Well, it might have been 4 am the day of the event, but I did manage to finish this project! My living room still looks like a sewing disaster area, but here is the final product (okay, okay, no project is ever final...I'd like to go back and lengthen the hem and permanently sew on the arm ribbons):I think I might be wearing my rump a little bit too low, and I was disturbed to see that this style wasn't particularly flattering on my body-type. I don't know why I'm surprised - it's essentially a 4 yard tube gathered around me with draw-strings. It was bound to add some unwanted bulk. I was, however, very pleased with the sash, the hat (isn't it at a nice jaunty upturned angle?), and my wig.The pattern left a few things to be desired (though it did get the job done). First of all, the pattern called for 60 inch wide fabric. I looked everywhere, but could only find 45 inch wide fabric, so I had to piece together my gown. While I was cutting it out, I happened to measure the width of the pattern piece that required the afore mentioned 60 inch wide fabric - it was 72 inches wide!!! I can't imagine how frustrated I would have been had I purchased 60 inch fabric, only to find out that it wouldn't work or that I hadn't purchased enough fabric.
The next problem came when I realized that there were no instructions on how to finish the upper back edge of the gown. The lady from reconstructing history was very kind and wrote me back with instructions on how to finish them, but I was in such a time crunch that I had forged ahead making it up on my own. My top closure drawstring runs all the way around the top edge of the gown - the front, the shoulder straps, and the back. Apparently I should have created separate casings for the front and the back, and finished the shoulder straps by simply roll hemming them. I may still go back and fix this.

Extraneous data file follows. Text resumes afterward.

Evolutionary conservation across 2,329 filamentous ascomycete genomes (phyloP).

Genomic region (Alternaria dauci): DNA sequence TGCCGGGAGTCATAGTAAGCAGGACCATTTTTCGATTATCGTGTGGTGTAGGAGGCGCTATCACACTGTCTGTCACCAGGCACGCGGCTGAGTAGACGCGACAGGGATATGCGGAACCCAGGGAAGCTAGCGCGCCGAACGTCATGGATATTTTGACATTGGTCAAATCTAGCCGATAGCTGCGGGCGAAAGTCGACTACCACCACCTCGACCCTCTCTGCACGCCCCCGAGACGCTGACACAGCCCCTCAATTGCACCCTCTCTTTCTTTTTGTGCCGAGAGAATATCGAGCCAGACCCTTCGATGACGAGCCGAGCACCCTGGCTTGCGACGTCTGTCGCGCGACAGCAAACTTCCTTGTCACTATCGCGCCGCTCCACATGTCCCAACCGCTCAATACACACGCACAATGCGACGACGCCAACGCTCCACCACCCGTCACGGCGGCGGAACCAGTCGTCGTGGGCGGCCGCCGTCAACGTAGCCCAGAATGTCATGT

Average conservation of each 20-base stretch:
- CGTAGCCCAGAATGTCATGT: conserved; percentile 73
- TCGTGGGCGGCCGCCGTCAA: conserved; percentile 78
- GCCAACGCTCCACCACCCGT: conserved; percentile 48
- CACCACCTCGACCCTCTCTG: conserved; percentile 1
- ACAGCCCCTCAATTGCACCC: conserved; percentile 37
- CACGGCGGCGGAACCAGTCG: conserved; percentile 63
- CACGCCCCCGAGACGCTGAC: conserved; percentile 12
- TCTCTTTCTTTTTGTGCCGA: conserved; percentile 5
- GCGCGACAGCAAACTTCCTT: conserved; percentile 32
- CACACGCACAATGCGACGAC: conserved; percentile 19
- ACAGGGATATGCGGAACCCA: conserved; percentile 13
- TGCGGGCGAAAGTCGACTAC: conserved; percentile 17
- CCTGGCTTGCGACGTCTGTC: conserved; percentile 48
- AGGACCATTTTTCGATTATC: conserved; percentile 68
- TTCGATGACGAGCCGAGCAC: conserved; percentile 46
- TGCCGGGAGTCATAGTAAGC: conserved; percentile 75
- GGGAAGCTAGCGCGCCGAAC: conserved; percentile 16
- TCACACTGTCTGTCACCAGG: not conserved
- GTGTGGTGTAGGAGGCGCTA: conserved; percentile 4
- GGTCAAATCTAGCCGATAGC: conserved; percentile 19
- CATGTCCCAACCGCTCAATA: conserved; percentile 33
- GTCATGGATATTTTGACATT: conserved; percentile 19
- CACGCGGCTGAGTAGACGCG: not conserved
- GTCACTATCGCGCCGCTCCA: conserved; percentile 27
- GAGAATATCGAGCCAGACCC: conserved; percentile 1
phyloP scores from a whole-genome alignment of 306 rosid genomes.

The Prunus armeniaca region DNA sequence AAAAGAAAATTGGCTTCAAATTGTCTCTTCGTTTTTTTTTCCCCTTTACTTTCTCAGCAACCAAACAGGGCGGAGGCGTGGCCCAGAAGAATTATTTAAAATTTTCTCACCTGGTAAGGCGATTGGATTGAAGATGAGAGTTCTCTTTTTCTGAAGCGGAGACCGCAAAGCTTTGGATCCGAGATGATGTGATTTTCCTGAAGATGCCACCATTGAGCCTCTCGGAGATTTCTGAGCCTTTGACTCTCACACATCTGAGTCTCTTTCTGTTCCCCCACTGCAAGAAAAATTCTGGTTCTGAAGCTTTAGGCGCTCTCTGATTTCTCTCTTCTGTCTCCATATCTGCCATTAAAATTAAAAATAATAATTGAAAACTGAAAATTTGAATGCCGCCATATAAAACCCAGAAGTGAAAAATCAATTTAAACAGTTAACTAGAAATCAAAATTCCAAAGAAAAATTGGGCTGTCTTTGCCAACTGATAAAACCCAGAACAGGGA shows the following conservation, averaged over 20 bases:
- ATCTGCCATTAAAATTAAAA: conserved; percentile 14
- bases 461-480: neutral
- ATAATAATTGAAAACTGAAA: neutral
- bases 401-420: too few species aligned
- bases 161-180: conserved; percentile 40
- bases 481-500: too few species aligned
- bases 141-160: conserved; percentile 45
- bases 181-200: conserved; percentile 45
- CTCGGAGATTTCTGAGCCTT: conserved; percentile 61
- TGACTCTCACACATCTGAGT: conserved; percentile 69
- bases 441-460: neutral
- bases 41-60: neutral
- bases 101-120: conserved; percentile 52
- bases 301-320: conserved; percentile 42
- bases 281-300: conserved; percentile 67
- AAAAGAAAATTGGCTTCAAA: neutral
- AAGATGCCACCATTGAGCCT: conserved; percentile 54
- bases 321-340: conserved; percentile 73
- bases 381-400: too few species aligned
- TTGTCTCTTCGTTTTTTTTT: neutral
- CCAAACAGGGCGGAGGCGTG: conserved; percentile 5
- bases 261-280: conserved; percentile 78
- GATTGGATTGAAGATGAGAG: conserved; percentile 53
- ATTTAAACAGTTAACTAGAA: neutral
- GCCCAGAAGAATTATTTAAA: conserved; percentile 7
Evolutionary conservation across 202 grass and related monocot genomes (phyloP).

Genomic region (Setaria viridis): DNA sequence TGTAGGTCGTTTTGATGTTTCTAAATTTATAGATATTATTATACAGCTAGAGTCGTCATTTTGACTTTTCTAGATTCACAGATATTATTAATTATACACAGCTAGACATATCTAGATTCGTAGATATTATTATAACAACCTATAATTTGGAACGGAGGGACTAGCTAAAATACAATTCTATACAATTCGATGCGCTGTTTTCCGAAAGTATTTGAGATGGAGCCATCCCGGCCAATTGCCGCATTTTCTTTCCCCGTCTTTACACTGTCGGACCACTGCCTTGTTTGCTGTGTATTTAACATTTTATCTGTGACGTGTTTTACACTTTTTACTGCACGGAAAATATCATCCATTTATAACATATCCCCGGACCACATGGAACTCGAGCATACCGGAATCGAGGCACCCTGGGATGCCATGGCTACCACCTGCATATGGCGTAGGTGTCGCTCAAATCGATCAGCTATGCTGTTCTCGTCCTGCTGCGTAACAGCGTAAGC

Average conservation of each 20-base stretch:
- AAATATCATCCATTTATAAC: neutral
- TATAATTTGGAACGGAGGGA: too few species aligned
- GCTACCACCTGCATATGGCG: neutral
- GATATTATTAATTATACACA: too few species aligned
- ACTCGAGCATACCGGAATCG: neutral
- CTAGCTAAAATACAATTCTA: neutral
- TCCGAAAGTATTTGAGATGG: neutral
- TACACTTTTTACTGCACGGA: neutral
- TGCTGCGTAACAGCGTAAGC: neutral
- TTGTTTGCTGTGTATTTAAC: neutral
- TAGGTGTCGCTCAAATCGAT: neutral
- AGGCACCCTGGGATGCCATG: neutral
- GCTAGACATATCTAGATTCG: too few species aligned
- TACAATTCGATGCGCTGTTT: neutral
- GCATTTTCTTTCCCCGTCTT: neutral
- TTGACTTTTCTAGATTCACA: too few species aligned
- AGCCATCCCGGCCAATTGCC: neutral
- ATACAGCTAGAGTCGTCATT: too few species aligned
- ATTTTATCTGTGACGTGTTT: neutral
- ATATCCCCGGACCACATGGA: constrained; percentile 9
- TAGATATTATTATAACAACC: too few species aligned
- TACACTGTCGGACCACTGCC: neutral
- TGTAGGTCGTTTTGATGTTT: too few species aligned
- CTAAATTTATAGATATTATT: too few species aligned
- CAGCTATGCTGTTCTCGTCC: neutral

The pattern also called for me to sew the gathering casings as one of the first steps (just after cutting out and assembling the dress pieces). The result was my underbust and waist casings were not at the right spot. In my opinion, the better construction technique would have been to start by gathering the top edge casings, sew on the shoulder straps, and then try on the dress with the undergarments in order to mark the correct placement for the waist and underbust casings. Again, I am definitely considering unpicking my stitches and fixing this.
My final gripe on the pattern - no illustrations whatsoever. For a $30 pattern, that's a lot of problems...and I think my points are pretty valid. Unfortunately, it's currently the only pattern available for the Chemise a la Reine, and in the end I was able to make-do. Here's a final shot of me in period surroundings: